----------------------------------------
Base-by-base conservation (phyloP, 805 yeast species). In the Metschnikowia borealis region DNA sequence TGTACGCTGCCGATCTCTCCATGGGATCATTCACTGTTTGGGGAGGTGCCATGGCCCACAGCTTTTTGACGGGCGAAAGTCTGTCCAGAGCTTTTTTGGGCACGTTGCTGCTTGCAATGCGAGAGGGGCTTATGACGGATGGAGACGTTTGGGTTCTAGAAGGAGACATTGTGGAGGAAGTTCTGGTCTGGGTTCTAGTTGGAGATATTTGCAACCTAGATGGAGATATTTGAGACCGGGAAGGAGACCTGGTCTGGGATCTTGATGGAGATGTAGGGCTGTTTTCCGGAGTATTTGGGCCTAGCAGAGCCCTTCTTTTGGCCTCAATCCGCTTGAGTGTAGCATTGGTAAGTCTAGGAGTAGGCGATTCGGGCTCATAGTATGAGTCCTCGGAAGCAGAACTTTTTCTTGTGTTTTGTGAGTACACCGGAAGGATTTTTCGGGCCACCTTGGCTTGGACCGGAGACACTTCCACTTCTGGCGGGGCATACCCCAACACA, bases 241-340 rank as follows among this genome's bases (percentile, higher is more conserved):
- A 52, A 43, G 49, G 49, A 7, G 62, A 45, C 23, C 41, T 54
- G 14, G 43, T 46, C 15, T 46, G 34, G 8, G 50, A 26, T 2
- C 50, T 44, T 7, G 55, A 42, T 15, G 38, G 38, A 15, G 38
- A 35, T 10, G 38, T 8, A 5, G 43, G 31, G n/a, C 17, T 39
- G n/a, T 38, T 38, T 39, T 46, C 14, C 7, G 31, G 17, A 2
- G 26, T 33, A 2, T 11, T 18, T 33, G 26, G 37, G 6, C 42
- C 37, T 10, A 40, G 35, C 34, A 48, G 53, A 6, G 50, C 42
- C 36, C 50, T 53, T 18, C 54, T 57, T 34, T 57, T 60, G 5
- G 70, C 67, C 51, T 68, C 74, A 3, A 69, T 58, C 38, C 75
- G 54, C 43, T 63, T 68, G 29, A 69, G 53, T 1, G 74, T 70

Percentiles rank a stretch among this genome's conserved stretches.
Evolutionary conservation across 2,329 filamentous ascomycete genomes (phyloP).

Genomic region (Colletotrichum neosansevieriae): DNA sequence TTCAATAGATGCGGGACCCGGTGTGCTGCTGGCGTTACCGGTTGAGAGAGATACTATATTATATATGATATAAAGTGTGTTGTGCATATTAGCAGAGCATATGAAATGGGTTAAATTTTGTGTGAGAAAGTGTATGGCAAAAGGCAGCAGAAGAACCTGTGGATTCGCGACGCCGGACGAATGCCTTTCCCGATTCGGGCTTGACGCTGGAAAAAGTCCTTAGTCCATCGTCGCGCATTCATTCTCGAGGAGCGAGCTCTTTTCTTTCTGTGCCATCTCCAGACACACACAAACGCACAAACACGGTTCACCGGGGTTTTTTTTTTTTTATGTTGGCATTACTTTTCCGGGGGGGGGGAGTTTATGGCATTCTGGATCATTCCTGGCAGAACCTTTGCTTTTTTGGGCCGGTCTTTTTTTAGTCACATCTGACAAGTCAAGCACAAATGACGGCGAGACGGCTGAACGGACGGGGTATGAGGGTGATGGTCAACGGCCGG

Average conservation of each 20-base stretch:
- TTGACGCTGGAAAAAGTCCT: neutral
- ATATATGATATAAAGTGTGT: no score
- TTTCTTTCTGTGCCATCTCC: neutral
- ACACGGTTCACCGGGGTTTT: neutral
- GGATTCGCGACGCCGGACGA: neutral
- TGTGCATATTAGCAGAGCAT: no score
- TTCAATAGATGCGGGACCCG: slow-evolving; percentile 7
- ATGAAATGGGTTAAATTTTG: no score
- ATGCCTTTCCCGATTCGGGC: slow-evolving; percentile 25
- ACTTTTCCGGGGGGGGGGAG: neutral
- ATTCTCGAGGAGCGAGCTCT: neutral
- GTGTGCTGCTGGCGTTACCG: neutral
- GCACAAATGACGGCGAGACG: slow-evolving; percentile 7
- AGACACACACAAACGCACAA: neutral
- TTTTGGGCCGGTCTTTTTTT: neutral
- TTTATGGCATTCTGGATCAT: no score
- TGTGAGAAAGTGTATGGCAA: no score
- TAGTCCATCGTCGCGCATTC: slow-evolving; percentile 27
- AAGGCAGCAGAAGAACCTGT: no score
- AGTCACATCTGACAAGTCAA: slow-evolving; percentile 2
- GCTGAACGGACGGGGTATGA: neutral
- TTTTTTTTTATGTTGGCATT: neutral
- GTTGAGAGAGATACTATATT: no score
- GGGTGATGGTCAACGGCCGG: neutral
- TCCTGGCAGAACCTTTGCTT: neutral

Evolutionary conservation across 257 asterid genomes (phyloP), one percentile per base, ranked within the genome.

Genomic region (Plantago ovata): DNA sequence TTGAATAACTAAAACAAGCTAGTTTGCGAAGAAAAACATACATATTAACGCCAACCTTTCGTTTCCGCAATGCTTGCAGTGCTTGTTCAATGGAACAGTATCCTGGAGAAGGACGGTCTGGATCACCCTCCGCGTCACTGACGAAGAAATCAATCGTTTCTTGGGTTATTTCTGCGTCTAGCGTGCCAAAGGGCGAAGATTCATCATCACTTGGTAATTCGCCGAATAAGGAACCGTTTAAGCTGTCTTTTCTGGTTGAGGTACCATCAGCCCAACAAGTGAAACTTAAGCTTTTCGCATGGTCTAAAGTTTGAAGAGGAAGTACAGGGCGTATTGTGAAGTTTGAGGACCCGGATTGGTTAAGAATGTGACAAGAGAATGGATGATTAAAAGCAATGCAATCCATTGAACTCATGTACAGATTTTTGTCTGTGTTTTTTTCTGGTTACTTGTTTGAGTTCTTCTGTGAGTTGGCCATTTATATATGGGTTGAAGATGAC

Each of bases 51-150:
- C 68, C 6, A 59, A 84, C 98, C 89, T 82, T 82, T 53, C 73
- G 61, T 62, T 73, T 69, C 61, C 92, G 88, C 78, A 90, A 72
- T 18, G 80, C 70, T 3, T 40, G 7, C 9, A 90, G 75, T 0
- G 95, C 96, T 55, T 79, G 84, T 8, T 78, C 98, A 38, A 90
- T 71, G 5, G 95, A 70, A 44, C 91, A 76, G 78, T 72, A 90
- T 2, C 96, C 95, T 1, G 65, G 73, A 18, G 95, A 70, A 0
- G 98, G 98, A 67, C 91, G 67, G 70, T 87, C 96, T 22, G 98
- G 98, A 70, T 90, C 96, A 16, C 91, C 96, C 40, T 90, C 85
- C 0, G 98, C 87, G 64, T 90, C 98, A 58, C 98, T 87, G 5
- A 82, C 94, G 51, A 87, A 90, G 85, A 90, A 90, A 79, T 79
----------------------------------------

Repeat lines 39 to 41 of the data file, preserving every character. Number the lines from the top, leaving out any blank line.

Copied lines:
- GGGTGATGGTCAACGGCCGG: neutral
- TCCTGGCAGAACCTTTGCTT: neutral

Evolutionary conservation across 257 asterid genomes (phyloP), one percentile per base, ranked within the genome.